It happened, quite literally, overnight. On a Thursday evening in March, Bruce Pearl was pep-talking his 12th-seeded University of Wisconsin-Milwaukee Panthers through an improbable Sweet Sixteen meeting with Illinois, the top seed in the 2005 NCAA Men's Basketball Tournament. Within hours of his team's hard-fought, 77-63 loss to the Illini, Pearl would be chatting up his own coaching credentials to officials at the University of Tennessee.
"We're in Chicago playing one day, and the next morning at 8 o'clock I had a call from Tennessee's athletic director wanting to talk to Bruce," says UWM director of athletics Bud Haidet. "It happened pretty fast, and things just got faster from there."
Within days, Pearl -- four years into his tenure in Milwaukee and contracted to coach at least another five -- was greeting the Knoxville press as the Volunteers' sixth head coach in the past 16 seasons.
Coaching carousel? We're talking about a ride that's a little more pulse-quickening than that.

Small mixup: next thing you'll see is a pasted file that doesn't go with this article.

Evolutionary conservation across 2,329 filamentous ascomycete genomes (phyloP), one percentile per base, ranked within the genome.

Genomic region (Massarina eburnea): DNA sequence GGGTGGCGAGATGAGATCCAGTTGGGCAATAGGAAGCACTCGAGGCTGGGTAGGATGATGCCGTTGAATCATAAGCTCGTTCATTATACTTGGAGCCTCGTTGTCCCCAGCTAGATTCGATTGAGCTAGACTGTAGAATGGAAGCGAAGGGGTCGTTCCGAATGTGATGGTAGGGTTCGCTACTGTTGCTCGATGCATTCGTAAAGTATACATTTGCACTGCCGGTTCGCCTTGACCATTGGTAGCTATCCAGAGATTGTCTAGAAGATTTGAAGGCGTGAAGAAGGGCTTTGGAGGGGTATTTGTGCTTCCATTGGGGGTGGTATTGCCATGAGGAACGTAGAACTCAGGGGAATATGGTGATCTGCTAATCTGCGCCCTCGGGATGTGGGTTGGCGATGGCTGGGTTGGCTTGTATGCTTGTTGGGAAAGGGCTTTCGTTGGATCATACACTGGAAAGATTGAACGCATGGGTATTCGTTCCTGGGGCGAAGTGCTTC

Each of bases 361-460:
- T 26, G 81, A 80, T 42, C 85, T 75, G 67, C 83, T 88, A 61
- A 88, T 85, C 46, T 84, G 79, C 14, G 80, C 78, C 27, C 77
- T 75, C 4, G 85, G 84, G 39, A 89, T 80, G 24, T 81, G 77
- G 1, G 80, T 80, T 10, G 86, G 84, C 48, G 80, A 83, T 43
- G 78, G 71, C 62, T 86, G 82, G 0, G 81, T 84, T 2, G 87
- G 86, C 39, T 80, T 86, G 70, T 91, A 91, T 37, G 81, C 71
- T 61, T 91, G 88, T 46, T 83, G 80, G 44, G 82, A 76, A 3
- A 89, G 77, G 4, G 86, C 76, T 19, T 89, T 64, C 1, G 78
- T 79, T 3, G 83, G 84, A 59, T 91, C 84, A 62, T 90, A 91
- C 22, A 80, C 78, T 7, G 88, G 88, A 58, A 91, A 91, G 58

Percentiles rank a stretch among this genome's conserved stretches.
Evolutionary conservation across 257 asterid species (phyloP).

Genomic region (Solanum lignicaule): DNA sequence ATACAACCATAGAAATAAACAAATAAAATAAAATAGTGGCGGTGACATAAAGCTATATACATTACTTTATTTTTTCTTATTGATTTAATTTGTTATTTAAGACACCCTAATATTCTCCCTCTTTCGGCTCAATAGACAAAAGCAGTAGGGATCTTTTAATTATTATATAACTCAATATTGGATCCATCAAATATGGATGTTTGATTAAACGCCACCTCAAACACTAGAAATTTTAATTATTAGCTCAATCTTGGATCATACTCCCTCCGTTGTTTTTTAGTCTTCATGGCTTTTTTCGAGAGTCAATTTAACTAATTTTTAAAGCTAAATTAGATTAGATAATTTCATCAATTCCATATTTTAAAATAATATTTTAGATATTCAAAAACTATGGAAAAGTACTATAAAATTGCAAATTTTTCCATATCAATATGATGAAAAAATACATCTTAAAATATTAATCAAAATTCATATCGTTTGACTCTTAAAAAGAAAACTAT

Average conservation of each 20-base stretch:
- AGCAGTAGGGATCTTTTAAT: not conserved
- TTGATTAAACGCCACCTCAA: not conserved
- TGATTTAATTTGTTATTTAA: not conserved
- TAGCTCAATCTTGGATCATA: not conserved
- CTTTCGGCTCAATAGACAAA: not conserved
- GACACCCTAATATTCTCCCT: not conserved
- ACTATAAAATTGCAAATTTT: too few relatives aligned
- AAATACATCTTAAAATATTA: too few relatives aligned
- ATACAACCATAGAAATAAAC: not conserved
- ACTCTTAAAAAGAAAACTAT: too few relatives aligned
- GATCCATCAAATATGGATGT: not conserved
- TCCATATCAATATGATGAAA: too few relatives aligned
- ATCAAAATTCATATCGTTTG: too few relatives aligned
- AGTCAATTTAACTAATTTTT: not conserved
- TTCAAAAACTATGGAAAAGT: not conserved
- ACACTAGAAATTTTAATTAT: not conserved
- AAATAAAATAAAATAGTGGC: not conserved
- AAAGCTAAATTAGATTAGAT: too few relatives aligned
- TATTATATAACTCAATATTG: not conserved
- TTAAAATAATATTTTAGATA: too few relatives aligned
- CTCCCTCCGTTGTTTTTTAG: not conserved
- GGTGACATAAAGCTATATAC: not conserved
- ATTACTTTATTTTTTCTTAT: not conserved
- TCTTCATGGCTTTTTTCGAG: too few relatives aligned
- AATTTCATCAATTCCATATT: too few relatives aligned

Consider that when Tennessee takes the floor for the 2005-06 season, it will essentially be paying three head coaches for the services of one. In addition to Pearl's reported $800,000 annual salary, Tennessee will, according to the Chattanooga Times Free Press, cut checks to both Buzz Peterson, who was terminated after four seasons, and Jerry Green, who merely lasted the previous three. Tennessee will also shell out the $192,000 necessary to free Pearl from his UWM pact. And if that weren't enough, another $25,000 is earmarked for Champ Search, the Los Angeles-based firm headed by former NCAA president Cedric Dempsey that helped cull Pearl from a list of worthy candidates. "More than likely, we'll actually have to borrow funds against that buyout going forward," UT athletic director Mike Hamilton told the Times Free Press, which adds that, all told, the athletic department will commit more than $2.6 million to its men's basketball head coaching position this season.